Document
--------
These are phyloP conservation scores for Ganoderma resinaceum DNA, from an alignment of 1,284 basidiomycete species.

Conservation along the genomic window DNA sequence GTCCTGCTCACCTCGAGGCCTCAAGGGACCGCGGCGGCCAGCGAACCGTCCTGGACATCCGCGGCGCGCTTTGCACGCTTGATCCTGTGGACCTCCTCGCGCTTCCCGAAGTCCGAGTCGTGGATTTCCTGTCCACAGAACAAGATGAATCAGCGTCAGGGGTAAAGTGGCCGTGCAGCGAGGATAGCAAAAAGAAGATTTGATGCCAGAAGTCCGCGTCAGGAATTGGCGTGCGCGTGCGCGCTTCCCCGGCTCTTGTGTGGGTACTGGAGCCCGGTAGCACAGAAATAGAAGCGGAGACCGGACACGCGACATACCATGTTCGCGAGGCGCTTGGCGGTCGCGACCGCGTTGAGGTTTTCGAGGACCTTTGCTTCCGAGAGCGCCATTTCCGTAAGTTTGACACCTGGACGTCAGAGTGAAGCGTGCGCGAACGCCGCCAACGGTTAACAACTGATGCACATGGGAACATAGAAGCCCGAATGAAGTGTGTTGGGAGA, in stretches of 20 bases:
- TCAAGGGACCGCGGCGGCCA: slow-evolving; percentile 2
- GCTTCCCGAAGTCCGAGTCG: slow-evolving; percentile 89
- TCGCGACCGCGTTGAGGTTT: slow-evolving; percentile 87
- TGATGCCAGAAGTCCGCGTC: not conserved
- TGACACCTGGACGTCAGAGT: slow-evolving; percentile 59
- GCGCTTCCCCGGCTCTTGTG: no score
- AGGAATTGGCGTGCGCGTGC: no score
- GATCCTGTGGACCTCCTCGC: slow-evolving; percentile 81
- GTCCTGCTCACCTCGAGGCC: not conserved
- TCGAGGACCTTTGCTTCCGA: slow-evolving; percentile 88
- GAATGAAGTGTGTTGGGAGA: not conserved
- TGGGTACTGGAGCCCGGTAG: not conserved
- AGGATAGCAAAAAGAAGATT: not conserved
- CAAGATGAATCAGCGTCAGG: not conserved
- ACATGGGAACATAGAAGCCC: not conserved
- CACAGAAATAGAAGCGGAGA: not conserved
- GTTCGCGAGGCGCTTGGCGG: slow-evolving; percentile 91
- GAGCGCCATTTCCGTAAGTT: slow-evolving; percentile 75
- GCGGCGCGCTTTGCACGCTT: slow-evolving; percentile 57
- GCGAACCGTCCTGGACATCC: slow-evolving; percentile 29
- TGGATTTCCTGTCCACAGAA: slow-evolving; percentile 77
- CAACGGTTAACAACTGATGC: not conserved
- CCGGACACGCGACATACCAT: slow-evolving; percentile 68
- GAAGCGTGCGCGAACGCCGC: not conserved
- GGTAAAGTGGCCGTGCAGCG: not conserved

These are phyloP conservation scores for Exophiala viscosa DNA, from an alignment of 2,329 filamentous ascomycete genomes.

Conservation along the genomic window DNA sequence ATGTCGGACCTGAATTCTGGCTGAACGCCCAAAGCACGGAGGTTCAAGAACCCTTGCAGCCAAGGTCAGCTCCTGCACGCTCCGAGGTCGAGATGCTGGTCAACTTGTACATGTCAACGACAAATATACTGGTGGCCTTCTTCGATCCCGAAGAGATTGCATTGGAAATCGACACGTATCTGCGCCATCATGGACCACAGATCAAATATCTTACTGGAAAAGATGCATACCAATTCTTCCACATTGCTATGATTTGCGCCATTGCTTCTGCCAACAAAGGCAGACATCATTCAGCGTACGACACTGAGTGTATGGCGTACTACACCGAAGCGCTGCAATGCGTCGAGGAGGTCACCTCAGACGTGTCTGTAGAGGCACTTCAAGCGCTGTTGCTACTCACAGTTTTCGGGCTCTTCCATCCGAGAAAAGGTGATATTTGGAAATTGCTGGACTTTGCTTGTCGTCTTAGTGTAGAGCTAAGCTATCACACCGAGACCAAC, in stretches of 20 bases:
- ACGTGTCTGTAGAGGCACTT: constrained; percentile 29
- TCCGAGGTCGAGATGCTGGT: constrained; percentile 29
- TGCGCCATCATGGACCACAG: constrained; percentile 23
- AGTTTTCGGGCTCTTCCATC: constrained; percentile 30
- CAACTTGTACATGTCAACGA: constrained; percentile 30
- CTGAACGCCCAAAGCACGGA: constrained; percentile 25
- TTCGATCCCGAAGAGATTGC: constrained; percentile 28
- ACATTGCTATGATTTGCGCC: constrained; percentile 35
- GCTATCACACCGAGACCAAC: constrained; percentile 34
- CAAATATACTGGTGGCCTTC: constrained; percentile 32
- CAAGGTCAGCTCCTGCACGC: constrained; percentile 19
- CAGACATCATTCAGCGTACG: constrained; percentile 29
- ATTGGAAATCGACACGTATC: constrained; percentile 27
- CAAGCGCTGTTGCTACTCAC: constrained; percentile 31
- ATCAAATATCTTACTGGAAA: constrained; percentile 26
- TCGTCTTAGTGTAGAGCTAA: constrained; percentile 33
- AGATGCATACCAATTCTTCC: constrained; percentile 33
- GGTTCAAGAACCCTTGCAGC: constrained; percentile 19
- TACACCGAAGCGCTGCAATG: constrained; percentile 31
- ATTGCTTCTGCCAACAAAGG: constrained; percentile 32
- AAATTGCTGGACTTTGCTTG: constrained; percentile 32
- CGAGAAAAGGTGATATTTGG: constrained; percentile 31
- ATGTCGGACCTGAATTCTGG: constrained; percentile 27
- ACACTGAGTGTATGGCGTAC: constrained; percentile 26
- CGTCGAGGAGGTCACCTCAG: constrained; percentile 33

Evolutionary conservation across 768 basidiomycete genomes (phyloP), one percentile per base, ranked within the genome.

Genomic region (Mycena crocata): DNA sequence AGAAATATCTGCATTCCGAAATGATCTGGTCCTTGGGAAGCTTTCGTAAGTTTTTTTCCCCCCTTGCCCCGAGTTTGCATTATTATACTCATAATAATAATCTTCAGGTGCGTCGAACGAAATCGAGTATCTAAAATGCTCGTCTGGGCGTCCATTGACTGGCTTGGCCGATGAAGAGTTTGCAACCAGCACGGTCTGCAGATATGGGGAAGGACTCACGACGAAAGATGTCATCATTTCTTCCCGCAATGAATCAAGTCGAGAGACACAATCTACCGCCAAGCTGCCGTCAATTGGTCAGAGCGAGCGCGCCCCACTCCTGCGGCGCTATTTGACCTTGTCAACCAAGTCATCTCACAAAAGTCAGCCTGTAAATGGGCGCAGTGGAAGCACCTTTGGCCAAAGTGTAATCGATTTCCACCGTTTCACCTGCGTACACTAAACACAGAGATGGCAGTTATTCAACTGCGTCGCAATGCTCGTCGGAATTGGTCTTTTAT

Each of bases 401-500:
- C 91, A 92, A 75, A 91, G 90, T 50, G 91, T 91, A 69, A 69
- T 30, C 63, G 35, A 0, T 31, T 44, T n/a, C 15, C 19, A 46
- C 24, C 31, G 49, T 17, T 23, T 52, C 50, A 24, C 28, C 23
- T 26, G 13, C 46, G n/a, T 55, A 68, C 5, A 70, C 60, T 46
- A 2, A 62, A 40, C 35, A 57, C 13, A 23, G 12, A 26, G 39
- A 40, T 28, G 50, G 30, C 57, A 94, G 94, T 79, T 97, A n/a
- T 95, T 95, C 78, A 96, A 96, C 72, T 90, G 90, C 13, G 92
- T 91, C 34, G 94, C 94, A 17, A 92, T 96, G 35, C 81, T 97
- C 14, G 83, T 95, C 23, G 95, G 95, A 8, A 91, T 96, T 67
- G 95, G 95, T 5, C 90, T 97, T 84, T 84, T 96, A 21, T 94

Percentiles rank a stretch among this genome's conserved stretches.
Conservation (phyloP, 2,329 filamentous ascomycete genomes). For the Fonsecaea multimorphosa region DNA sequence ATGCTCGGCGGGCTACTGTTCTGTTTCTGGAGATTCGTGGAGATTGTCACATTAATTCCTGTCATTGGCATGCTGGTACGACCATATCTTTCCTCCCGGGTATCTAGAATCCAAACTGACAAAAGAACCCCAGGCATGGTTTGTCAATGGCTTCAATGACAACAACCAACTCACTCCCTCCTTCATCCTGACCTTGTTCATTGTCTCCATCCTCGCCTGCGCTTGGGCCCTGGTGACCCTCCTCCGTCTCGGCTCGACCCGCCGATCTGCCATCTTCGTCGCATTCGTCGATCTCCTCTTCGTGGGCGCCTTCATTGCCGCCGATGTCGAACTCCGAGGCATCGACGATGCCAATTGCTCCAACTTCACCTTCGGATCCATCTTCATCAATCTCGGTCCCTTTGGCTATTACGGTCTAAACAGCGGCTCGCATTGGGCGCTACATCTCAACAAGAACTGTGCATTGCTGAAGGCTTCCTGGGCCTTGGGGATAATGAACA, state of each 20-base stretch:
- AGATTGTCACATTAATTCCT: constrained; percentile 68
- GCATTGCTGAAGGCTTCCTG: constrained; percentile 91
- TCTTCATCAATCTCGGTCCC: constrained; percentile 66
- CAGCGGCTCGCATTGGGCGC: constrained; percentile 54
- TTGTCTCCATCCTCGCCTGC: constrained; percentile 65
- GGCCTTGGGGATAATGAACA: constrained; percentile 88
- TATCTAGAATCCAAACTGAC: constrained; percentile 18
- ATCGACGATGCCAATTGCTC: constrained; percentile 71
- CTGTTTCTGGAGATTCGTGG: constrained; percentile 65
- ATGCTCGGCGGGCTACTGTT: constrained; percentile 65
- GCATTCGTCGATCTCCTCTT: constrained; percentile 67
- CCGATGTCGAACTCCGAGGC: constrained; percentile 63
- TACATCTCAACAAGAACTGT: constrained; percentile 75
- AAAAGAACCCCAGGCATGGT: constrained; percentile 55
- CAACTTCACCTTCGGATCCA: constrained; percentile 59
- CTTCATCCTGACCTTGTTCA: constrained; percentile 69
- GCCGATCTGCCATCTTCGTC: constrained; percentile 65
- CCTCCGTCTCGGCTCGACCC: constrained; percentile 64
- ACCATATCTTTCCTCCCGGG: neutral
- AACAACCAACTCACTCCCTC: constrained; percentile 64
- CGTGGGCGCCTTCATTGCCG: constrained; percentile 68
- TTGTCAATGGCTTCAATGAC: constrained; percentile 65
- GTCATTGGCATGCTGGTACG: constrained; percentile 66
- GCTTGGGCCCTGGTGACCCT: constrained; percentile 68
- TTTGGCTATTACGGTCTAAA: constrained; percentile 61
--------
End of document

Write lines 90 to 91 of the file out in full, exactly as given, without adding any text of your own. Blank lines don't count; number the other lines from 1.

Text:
- CGTGGGCGCCTTCATTGCCG: constrained; percentile 68
- TTGTCAATGGCTTCAATGAC: constrained; percentile 65